Eagles of Death Metal singer says Bataclan victims would have survived had they been armed

Jesse Hughes is a member of the National Rifle Association and always carries a gun when Stateside

Eagles of Death Metal, Paris, Bataclan

Jesse Hughes of the band Eagles of Death Metal pays his respects to 89 victims who died in a Nov. 13 attack, at the Bataclan concert hall in Paris [AP Photo/Jacques Brinon]

Jesse Hughes, the lead singer of Eagles of Death Metal, the band performing on the stage in the Bataclan theatre in Paris where 90 spectators were killed in November’s attacks, has said more people would have survived if everyone had access to guns.

Ahead of the band’s return to Paris tonight, the frontman made his controversial statement, saying that until “No-one has guns, then everyone should have them.”

The American, a member of the NRA and a supporter of Republican presidential candidate Donald Trump, has long been a supporter of the free access to guns. Speaking to French television, Hughes said his mind has not changed since the night Islamic fundamentalist terrorists took over the theatre and massacred 89 people before taking their own lives with suicide vests.

"Did French gun control stop a single f****** person from dying at the Bataclan? And if anyone can answer yes, I'd like to hear it, because I don't think so,” Hughes said.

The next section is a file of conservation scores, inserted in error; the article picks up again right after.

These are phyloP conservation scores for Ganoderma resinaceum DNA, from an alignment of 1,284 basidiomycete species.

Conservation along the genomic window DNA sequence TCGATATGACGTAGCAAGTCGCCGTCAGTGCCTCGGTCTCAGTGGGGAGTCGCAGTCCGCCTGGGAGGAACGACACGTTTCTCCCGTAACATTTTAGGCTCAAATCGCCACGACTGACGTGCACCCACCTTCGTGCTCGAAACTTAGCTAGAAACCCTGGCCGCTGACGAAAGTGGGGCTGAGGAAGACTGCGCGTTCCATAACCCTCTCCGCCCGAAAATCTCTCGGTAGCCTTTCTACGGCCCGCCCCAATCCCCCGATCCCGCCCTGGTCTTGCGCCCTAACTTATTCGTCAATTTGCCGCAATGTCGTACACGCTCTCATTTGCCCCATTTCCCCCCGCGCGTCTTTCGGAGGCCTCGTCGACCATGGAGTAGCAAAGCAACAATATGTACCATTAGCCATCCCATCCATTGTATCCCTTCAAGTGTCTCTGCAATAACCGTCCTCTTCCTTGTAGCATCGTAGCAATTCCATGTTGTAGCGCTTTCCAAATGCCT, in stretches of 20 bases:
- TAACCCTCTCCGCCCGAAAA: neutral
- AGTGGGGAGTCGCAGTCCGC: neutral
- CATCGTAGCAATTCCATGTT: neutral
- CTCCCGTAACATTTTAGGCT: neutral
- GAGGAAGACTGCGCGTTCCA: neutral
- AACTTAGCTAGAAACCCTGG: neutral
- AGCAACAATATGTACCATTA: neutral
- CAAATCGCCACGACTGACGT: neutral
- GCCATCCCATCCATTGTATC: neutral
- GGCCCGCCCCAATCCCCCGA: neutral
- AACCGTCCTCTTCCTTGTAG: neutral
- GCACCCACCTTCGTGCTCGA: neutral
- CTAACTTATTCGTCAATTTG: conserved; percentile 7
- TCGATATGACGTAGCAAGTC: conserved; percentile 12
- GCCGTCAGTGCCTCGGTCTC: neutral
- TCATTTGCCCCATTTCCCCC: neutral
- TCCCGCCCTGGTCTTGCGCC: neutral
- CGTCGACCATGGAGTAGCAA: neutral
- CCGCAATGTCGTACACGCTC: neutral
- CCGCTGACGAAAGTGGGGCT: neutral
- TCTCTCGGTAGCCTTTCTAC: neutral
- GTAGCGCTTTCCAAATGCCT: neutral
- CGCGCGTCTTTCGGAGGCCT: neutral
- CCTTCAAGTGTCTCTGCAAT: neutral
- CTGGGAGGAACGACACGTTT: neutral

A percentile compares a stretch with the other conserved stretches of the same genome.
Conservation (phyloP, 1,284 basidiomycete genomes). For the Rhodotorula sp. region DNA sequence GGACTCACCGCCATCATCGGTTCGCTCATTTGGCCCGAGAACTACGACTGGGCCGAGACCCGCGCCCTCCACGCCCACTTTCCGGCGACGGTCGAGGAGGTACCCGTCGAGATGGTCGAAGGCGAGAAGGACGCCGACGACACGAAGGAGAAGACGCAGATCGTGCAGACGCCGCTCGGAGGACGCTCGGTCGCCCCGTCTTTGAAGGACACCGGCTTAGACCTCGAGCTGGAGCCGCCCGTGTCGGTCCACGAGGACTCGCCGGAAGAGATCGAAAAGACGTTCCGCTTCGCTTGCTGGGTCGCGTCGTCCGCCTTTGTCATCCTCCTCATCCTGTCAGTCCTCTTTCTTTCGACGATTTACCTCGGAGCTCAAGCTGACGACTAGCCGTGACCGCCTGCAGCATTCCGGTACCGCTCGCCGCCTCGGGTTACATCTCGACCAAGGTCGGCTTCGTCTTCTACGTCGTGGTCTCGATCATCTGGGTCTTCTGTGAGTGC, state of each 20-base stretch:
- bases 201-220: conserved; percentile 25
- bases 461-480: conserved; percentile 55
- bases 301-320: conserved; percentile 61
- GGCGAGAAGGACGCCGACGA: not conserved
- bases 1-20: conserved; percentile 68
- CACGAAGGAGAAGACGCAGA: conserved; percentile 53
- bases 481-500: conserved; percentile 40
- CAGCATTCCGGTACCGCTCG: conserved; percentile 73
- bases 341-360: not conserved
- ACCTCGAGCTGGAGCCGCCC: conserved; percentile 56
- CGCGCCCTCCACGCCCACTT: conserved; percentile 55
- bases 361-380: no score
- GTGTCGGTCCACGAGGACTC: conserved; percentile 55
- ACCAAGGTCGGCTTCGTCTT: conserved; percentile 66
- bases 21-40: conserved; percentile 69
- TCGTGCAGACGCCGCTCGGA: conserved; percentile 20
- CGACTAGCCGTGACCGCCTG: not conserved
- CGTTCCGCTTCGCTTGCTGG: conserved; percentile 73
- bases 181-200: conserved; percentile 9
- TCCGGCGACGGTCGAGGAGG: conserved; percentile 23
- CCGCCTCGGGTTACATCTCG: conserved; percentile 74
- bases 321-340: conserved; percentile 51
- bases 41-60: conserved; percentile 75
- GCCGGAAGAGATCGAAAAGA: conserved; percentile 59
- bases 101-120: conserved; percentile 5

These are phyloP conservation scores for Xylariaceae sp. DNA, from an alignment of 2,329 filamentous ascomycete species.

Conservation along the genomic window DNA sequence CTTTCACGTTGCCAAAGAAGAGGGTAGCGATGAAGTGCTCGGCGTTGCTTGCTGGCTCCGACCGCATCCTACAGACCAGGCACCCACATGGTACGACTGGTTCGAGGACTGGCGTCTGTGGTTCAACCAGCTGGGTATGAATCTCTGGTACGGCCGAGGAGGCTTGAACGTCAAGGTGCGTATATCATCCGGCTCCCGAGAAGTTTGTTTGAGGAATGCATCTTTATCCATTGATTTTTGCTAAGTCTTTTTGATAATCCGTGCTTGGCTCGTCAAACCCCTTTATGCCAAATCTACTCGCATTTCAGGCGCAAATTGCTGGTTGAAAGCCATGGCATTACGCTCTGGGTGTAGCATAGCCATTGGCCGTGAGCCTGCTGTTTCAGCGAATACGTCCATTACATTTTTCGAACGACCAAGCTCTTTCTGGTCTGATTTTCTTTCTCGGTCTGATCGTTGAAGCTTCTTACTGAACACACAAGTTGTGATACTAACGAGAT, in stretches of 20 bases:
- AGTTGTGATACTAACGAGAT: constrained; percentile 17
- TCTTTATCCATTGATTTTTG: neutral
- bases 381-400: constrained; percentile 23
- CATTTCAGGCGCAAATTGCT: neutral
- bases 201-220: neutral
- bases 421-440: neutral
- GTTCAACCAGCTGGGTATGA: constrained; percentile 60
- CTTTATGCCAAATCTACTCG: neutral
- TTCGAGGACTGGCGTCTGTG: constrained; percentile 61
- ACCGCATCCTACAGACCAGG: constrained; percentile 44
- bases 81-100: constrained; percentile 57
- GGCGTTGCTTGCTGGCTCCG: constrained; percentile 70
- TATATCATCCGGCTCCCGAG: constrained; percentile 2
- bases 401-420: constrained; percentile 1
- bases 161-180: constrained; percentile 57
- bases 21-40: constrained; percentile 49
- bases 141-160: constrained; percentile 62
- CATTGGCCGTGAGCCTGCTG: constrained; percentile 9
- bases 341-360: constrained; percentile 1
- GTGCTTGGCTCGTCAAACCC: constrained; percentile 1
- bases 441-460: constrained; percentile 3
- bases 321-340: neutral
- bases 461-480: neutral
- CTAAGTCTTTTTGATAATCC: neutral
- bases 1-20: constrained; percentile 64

"The only thing that stopped it was some of the bravest men I have ever seen charging head-first into the face of death with their guns.

"I know people will disagree, but it seems like God made men and women, and that night guns made them equal," the singer, who has previously admitted to always being armed when in the US, added.

Eagles of Death Metal, who previously joined U2 on stage in Paris in the aftermath of the attacks that left a total of 130 innocent people dead, will play a special memorial gig for the survivors of their November show.

Held in the Olympia theatre, the area is in complete police lockdown, with 30 volunteer counsellors and psychologists available on site to support any of the Bataclan survivors, many of whom have turned down the invitation to attend the show.

"I understand what the people who cannot come are feeling,” Hughes told the AFP. “I know in my heart the right thing to do is the hardest thing to do. And the thing that is going to achieve the exponential amount of healing is the thing that is hardest."

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